The potential for gun shows to serve as places where criminals obtain firearms can be curbed through increased regulation without adversely affecting attendance or business, according to a pioneering study published this week in Injury Prevention, an international peer-reviewed journal for health professionals.
The study, based on field observations made by Garen J. Wintemute, director of UC Davis’ Violence Prevention Research Program, also found that undocumented gun sales between private parties and illegal “straw purchases” in which a person with a clean record buys a weapon for someone with a criminal record were much more common at gun shows in states with little regulation.
The take-home message of the study, which compared gun shows in California, where they are tightly regulated, with gun shows in states with little government oversight, is that “regulation works,” Wintemute said.
Wintemute, a 55-year-old professor of emergency medicine at the UC Davis School of Medicine, is a leading researcher in the field of injury epidemiology and the prevention of firearm violence. Selected in 1997 by Time magazine as one of 15 international “heroes of medicine,” Wintemute is the author of over 50 published scientific articles on gun violence and prevention.
Stephen P. Teret, director of the Center for Law and the Public’s Health at Johns Hopkins University in Baltimore, said Wintemute’s gun show study was “enormously important” because it marked the first time anyone had systematically recorded both questionable and blatantly illegal transactions at gun shows.
While gun shows — commonly held at convention centers or county fairgrounds — have long been suspected as a venue where criminals can obtain firearms, “before this no one to my knowledge has actually gone to these shows and observed what guns were being sold and to whom, or checked whether laws were being adhered to,” said Teret, a leading expert in addressing gun violence as a public health problem.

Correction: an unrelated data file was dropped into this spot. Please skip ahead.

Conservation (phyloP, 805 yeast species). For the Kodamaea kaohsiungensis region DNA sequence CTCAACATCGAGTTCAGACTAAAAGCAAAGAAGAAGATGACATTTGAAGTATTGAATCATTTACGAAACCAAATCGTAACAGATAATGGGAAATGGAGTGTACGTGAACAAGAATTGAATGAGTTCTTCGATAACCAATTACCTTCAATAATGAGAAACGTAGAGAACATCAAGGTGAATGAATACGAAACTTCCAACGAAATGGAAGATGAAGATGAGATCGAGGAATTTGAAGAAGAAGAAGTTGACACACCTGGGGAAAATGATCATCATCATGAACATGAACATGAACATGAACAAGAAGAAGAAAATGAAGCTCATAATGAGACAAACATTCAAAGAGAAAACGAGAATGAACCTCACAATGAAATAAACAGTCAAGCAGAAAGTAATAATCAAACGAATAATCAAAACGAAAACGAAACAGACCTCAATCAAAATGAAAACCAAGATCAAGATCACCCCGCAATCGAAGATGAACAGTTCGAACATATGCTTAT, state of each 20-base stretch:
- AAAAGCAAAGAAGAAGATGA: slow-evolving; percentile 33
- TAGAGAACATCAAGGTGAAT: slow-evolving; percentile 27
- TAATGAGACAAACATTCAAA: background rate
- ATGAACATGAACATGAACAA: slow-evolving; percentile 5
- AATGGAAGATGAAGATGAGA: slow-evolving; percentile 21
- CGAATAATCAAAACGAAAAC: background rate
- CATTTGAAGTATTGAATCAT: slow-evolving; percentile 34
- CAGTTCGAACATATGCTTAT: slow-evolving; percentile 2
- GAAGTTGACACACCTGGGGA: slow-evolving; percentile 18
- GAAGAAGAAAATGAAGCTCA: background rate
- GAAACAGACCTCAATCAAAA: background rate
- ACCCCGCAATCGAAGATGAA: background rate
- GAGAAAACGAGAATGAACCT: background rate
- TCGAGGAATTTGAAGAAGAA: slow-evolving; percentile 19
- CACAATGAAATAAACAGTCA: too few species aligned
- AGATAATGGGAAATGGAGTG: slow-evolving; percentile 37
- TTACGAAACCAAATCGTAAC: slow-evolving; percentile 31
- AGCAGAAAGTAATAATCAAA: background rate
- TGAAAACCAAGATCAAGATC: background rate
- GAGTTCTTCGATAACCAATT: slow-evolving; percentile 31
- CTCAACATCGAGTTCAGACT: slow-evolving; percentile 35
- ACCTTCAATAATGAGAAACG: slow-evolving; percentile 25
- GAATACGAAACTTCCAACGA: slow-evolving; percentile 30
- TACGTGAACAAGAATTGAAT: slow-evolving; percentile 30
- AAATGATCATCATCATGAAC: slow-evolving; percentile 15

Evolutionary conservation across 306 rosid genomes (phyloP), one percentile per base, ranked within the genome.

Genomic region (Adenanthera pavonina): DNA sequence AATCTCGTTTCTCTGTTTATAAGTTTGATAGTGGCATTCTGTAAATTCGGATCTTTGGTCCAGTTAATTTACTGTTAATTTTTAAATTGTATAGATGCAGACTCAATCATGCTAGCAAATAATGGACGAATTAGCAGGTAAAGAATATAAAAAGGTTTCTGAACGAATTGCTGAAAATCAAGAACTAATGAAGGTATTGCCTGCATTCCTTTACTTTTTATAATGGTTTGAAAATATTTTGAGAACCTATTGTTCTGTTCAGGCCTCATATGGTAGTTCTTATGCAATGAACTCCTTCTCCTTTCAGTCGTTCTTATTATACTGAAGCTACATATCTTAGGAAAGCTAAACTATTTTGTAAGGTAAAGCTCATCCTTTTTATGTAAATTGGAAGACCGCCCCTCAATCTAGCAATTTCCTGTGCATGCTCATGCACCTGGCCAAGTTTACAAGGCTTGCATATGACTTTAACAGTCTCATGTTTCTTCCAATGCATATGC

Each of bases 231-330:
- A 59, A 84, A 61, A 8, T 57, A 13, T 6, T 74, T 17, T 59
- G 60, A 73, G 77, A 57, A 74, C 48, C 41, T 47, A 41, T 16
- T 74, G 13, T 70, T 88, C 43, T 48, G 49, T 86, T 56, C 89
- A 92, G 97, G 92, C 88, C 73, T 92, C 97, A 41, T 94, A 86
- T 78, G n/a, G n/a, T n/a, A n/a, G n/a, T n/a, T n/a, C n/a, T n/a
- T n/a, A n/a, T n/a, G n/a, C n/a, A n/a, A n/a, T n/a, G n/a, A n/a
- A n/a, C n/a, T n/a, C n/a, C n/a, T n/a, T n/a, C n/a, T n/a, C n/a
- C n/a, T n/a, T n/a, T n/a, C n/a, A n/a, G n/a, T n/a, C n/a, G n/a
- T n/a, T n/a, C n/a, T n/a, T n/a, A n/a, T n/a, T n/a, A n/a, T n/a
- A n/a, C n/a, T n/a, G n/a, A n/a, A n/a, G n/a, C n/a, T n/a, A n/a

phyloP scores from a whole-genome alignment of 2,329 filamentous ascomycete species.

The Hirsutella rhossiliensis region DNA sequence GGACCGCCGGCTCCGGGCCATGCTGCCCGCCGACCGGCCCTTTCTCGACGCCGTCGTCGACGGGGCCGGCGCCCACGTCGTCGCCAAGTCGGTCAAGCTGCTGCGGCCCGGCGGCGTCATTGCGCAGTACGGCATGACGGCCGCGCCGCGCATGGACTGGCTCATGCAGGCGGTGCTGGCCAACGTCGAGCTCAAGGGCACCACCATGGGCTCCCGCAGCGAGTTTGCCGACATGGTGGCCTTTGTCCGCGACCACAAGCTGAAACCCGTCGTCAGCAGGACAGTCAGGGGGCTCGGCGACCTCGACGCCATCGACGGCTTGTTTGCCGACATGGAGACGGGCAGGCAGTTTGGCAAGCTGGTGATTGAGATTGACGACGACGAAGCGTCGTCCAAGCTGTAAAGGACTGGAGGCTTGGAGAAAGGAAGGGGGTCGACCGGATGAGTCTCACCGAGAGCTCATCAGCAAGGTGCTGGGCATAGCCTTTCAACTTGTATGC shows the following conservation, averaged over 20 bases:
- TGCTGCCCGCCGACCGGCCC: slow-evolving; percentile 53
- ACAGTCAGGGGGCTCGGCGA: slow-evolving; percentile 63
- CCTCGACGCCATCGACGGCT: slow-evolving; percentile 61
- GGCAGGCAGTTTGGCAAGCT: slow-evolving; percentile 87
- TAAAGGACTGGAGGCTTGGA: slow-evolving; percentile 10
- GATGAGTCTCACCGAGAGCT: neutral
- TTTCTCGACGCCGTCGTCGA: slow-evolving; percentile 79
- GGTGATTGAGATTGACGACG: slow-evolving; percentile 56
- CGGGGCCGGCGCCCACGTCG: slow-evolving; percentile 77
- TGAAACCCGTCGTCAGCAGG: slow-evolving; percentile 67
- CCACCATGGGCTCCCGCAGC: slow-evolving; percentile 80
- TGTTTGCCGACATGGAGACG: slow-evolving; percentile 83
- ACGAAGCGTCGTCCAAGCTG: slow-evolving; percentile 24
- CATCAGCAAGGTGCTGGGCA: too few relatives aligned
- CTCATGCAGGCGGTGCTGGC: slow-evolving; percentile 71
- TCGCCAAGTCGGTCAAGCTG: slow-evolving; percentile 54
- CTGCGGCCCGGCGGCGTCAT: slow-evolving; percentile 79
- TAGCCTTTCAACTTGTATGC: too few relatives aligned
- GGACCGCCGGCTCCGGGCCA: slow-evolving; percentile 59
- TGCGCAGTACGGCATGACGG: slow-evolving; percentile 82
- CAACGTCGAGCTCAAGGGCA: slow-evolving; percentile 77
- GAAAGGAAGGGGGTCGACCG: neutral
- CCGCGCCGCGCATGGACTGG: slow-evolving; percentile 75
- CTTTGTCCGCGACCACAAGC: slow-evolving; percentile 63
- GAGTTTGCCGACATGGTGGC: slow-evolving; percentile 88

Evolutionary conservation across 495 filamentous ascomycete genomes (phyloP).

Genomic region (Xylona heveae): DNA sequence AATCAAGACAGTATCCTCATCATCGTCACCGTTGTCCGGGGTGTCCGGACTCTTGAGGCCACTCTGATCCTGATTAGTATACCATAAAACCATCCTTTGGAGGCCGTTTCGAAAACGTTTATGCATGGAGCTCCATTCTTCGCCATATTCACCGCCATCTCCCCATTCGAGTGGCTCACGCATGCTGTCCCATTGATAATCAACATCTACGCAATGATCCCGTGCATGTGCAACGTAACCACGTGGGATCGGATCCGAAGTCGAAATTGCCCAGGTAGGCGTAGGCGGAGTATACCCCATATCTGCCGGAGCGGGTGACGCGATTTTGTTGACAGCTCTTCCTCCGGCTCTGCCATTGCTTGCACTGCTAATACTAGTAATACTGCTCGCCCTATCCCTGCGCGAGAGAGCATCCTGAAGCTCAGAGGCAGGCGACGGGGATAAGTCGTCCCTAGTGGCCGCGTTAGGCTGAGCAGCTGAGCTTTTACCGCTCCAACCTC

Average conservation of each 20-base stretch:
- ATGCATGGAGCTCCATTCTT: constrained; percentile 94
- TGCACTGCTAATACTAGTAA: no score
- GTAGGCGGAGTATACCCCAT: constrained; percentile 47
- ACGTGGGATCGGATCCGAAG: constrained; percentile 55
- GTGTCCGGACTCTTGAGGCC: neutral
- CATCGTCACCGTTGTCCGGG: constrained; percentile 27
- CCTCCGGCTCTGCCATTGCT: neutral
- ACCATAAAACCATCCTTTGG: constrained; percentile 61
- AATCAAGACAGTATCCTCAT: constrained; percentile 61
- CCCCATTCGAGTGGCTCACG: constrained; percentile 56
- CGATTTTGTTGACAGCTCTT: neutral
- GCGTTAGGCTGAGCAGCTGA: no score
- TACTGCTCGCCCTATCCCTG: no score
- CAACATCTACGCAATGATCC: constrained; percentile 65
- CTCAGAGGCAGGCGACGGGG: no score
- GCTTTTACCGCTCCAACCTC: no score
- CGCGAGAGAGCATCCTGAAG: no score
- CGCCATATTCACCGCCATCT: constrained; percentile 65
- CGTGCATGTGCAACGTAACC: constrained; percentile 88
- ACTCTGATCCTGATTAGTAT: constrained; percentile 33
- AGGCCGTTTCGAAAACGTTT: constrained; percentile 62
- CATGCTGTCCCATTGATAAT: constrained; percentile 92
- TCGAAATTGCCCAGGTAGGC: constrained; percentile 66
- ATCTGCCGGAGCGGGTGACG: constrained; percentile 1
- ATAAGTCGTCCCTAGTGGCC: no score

“It’s real shoe-leather epidemiology,” added Teret, who has co-authored papers with Wintemute on the public health impacts of gun violence. “Now for the first time the public policy discussion on gun shows can be based on data rather than speculation.”
The study, titled “Gun shows across a multistate American gun market: observational evidence of the effects of regulatory policies,” was funded by the Chicago-based Joyce Foundation and the Broad Foundation of Los Angeles and was approved by the UC Davis Institutional Review Board. It is based on observations Wintemute made while visiting 28 gun shows — eight each in California and Nevada, six in Arizona, four in Texas and two in Florida — between April 2005 and March 2006. California was chosen because it tightly regulates gun shows — requiring for example that gun show promoters be licensed — while the other four states don’t regulate gun shows at all. The four states were chosen because they are the leading sources of guns used in crimes in California.
Wintemute’s first challenge was to find some way to eavesdrop on gun transactions without attracting notice. At first he tried recording his observations by speaking into a hidden tape recorder that he carried with him, but the quality of the recordings were poor.
“Then I realized that everybody (at the gun shows) was using cell phones,” he recalled in a recent interview.
Wintemute decided to do likewise. He recorded his observations by calling up his voice mail, the capacity of which he had expanded for the study. The voice mail messages were then transcribed by members of Wintemute’s staff. He made visual recordings of the gun shows by taking pictures with a hidden camera.
Wintemute expected to find reduced attendance and commercial activity at gun shows in California due to the more restrictive regulatory climate. Instead, while shows in the other states were larger, “the number of attendees per gun vendor was higher in California,” Wintemute wrote in the report.
“Gun shows can be regulated so as to diminish their importance as sources of crime guns without greatly diminishing attendance or commercial activity,” the report said.